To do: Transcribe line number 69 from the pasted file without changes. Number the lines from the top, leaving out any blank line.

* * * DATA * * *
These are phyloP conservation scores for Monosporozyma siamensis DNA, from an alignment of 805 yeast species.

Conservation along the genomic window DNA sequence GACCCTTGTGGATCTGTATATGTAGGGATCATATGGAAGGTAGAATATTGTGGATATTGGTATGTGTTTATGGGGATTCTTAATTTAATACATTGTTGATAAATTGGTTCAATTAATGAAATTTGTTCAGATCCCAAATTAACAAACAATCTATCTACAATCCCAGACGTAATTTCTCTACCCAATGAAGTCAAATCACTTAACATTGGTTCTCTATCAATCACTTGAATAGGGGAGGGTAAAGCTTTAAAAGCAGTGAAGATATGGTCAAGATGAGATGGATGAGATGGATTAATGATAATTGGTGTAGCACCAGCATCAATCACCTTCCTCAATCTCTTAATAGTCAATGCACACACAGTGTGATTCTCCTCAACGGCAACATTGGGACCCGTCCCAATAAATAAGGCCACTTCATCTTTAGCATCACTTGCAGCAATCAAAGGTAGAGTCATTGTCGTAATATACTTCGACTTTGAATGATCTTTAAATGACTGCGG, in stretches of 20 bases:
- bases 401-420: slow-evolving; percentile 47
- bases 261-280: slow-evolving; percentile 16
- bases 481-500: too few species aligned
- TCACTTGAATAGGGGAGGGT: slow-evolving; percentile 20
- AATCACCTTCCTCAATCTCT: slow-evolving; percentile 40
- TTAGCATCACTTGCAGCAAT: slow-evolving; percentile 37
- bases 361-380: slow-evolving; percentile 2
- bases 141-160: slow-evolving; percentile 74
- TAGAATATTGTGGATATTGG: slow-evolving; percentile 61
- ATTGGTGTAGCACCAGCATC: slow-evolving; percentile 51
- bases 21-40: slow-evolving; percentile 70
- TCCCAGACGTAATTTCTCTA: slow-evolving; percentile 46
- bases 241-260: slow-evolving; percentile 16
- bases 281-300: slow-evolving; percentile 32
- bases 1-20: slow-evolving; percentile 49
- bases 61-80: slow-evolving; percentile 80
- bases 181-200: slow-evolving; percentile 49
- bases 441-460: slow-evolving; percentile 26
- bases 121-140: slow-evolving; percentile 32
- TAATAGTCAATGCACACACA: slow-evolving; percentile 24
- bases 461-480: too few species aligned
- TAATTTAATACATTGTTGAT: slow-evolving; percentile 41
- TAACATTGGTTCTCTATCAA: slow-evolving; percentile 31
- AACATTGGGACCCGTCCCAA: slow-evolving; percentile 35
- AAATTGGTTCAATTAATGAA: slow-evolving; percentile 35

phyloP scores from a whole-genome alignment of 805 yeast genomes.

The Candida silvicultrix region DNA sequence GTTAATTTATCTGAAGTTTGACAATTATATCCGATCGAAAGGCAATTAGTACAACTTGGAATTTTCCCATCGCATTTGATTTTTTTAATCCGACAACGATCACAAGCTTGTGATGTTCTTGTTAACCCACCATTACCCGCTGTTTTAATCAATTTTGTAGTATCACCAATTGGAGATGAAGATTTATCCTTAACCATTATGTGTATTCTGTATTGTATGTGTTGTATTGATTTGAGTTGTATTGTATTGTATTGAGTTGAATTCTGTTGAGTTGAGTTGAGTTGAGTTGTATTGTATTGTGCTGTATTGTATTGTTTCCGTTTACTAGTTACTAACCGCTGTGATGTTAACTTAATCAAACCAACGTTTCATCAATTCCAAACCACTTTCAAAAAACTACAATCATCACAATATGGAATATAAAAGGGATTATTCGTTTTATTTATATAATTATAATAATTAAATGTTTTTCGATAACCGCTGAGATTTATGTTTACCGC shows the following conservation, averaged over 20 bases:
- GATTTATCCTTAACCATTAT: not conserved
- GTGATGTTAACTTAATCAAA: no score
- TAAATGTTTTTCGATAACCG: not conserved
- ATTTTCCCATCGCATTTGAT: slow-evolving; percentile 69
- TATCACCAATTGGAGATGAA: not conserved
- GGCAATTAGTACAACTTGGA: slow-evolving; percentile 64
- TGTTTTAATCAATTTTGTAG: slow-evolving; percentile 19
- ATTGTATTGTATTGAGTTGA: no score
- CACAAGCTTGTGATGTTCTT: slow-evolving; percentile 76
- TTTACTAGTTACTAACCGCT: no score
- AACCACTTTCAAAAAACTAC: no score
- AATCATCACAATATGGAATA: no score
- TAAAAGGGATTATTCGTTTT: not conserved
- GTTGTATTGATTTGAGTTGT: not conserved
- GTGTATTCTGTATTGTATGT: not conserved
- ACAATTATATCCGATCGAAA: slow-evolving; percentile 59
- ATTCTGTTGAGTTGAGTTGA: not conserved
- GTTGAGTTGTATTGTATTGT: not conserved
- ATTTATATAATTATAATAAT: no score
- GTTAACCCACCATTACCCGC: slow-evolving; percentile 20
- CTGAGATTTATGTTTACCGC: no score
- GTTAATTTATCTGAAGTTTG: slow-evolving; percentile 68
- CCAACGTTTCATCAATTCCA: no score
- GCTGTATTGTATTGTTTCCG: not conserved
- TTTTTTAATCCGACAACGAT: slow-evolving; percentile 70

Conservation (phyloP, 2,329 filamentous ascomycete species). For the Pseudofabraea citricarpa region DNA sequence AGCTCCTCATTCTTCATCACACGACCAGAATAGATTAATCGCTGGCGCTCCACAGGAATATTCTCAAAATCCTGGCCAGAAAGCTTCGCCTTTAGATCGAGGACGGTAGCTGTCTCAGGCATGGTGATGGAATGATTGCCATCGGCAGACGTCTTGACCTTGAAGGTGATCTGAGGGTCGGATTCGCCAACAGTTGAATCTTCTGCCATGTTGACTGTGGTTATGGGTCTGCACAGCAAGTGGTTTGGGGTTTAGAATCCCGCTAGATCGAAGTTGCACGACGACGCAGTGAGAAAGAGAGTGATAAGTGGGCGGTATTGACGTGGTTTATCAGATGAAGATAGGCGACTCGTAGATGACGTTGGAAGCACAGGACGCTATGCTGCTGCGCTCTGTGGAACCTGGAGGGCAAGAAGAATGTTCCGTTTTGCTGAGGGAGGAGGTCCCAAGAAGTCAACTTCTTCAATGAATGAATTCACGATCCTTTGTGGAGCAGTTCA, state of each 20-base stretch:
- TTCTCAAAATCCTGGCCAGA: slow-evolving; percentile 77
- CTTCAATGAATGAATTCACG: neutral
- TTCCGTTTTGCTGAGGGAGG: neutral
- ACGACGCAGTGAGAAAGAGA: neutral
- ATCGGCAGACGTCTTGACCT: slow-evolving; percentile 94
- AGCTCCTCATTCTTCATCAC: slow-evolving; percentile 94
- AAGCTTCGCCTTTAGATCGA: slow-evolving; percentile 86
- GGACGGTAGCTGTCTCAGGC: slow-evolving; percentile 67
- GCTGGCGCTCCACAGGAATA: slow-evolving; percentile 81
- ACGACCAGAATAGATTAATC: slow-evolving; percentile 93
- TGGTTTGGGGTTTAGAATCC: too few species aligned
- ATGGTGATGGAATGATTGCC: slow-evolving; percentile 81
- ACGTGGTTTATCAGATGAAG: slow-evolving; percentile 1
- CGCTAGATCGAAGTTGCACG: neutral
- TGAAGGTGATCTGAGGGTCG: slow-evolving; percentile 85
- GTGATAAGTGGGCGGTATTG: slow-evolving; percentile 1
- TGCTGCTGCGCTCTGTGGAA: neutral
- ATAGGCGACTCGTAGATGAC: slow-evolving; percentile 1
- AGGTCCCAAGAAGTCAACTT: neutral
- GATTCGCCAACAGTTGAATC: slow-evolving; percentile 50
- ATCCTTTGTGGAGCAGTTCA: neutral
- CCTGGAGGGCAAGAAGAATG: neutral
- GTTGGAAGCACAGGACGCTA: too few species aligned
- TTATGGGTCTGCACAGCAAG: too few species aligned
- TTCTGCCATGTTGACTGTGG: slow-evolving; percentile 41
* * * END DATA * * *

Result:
- CGCTAGATCGAAGTTGCACG: neutral